"I don't think this really, honestly pertains to the happy couple and what's going on now, so let's try to focus the questions on this," said a publicist, cutting off the question during a conference call with reporters.
Holm has already made it clear in interviews that, although he was raised as a member of The Church of Jesus Christ of Latter-day Saints, he isn't an active member. His parents are currently away from the family's St. George home as his father serves as an LDS mission president in South Carolina.
"There was no intention of hiding any part of my background or any part of the way I was raised," Holm said.
Holm and Maynard said they talked about religion without regard to whether cameras were there. Maynard added she had similar discussions with other men "and those weren't aired either."
None of this reflects on Holm or Maynard. The producers made the decision despite the fact that Mormons have been front-and-center on many other reality shows.
To dub out a phrase that would have made it clear that Holm's parents, at least, are Mormon is just, well, weird. And it drew attention to how the show manipulates reality.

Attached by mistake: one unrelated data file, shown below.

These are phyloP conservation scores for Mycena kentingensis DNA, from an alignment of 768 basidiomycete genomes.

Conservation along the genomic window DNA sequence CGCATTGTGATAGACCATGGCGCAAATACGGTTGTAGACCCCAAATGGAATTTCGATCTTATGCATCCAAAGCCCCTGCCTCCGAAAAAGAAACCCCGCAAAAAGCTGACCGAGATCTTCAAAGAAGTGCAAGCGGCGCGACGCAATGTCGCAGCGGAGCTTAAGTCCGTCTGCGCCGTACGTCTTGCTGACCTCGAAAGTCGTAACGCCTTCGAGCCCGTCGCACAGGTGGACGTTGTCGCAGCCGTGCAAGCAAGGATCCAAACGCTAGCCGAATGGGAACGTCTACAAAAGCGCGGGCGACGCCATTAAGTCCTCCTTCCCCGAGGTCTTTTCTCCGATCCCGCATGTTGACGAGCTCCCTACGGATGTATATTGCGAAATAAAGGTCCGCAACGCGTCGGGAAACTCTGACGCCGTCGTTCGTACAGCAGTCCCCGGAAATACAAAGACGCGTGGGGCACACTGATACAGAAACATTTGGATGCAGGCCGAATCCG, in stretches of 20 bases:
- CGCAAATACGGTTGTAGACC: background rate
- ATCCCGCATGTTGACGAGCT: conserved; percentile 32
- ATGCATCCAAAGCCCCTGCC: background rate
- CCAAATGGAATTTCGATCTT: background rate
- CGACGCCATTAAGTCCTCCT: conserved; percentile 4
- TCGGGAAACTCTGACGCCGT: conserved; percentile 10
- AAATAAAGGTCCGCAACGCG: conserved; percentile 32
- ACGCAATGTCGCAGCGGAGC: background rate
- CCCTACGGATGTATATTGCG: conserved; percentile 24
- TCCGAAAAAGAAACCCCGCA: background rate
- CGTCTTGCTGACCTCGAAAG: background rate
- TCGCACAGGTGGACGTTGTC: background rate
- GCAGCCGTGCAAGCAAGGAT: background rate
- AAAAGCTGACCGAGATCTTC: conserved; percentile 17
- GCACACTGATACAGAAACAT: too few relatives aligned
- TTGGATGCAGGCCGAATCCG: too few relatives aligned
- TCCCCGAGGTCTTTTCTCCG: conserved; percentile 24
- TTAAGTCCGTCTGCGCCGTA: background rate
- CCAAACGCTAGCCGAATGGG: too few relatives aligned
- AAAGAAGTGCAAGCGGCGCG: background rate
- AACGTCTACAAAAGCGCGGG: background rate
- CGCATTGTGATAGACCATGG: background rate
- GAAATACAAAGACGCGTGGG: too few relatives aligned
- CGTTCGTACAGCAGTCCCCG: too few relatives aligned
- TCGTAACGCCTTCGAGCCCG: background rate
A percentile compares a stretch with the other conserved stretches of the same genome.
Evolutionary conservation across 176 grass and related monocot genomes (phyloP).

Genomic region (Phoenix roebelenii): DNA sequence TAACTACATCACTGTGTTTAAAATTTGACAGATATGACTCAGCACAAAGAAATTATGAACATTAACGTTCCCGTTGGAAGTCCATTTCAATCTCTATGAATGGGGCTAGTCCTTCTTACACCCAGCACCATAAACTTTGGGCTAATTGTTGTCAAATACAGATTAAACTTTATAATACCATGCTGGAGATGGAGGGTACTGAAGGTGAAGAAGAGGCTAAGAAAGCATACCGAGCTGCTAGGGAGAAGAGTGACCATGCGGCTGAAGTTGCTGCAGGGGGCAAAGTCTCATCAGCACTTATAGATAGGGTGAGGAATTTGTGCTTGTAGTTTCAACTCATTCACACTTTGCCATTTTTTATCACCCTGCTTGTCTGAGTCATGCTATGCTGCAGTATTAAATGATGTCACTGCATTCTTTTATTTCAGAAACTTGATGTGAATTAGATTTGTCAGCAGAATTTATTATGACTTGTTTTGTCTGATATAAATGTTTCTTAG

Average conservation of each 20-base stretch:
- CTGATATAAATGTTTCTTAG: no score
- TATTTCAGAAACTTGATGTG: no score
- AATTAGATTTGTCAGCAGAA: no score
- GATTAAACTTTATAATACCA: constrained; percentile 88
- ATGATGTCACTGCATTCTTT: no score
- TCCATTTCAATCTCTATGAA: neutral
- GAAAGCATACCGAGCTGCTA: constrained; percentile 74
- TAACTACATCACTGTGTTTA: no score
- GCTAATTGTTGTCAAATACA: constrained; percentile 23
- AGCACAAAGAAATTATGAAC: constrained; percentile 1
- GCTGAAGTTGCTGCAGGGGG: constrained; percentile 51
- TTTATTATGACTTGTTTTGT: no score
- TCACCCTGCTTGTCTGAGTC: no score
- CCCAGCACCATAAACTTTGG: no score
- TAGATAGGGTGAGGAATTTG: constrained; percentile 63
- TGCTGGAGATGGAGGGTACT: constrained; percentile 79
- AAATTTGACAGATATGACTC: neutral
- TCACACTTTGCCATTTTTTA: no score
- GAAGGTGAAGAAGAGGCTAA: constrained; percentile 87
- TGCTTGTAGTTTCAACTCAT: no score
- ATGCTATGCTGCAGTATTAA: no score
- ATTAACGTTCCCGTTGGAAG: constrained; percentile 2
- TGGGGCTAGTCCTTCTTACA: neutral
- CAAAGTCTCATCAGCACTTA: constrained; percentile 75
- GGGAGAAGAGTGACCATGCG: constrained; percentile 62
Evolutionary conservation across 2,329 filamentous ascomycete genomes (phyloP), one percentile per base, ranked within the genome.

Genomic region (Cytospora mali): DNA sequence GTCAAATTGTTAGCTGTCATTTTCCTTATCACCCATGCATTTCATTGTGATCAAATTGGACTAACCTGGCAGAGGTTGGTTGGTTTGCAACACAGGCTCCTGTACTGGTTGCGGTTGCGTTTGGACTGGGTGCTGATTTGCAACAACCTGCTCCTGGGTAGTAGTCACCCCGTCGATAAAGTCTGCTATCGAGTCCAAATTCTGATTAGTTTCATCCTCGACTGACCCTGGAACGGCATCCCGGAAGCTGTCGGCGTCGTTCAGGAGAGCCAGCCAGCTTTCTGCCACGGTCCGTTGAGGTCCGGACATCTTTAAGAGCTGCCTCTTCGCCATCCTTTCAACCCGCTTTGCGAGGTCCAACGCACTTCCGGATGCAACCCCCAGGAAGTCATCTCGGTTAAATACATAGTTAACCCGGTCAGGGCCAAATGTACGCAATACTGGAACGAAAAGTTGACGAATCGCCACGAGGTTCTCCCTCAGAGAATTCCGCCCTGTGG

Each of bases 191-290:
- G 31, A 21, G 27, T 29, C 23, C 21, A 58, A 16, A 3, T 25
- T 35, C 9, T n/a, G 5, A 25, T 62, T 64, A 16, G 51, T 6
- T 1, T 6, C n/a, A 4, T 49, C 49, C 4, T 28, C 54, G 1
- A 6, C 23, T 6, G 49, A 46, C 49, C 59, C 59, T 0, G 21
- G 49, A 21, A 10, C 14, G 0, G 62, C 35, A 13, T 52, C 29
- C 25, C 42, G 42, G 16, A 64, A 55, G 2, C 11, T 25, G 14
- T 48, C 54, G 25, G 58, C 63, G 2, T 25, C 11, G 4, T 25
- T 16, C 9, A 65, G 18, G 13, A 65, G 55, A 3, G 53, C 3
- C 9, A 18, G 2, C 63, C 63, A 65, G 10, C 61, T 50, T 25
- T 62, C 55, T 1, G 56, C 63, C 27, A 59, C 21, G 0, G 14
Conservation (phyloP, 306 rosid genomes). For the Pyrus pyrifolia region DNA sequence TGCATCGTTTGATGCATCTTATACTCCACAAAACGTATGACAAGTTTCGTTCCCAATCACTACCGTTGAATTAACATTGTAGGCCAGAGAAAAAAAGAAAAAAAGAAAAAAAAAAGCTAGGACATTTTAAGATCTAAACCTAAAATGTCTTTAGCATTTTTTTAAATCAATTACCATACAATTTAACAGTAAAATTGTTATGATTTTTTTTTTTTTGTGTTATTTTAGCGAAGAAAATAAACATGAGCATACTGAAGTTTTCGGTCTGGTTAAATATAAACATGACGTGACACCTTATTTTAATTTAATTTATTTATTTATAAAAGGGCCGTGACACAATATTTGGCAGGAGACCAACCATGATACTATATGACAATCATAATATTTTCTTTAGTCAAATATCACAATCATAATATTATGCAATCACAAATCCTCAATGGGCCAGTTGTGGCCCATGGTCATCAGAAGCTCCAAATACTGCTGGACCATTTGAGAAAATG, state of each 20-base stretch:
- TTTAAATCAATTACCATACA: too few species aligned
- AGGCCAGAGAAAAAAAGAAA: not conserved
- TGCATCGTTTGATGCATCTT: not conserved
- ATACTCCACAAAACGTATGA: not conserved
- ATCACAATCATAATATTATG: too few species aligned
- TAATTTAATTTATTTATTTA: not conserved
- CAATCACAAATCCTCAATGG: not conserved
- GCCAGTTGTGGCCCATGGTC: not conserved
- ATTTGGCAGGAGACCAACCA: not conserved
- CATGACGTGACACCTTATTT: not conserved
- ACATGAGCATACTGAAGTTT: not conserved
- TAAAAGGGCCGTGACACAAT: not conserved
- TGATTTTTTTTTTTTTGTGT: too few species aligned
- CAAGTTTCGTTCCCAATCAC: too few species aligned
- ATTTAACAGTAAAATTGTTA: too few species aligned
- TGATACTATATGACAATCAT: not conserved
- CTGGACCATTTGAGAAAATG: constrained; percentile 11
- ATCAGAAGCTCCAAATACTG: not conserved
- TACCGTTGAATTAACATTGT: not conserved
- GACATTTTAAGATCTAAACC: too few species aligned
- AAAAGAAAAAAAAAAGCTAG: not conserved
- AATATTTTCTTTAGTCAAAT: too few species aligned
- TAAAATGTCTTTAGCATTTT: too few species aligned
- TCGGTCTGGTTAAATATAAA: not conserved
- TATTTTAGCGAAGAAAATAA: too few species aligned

Have we seen the last of the happy couple on TV? They haven't commit to a televised wedding.
"If there's one thing I've learned, it's to never say never, but I also think a wedding is a private thing. It's one of those things that we just have to talk about when the time comes," Maynard said.
"I feel the exact same way," Holm agreed, adding that he feels "privileged" to have everything from their first meeting to his proposal televised. "I think it would be a really sweet thing to let people see it on TV, but at the same time it is a personal and private matter."
Here's betting that, assuming the wedding actually happens, ABC will make an offer too good to refuse.
Scott D. Pierce covers television for The Salt Lake Tribune. Email him at email@example.com; follow him on Twitter @ScottDPierce.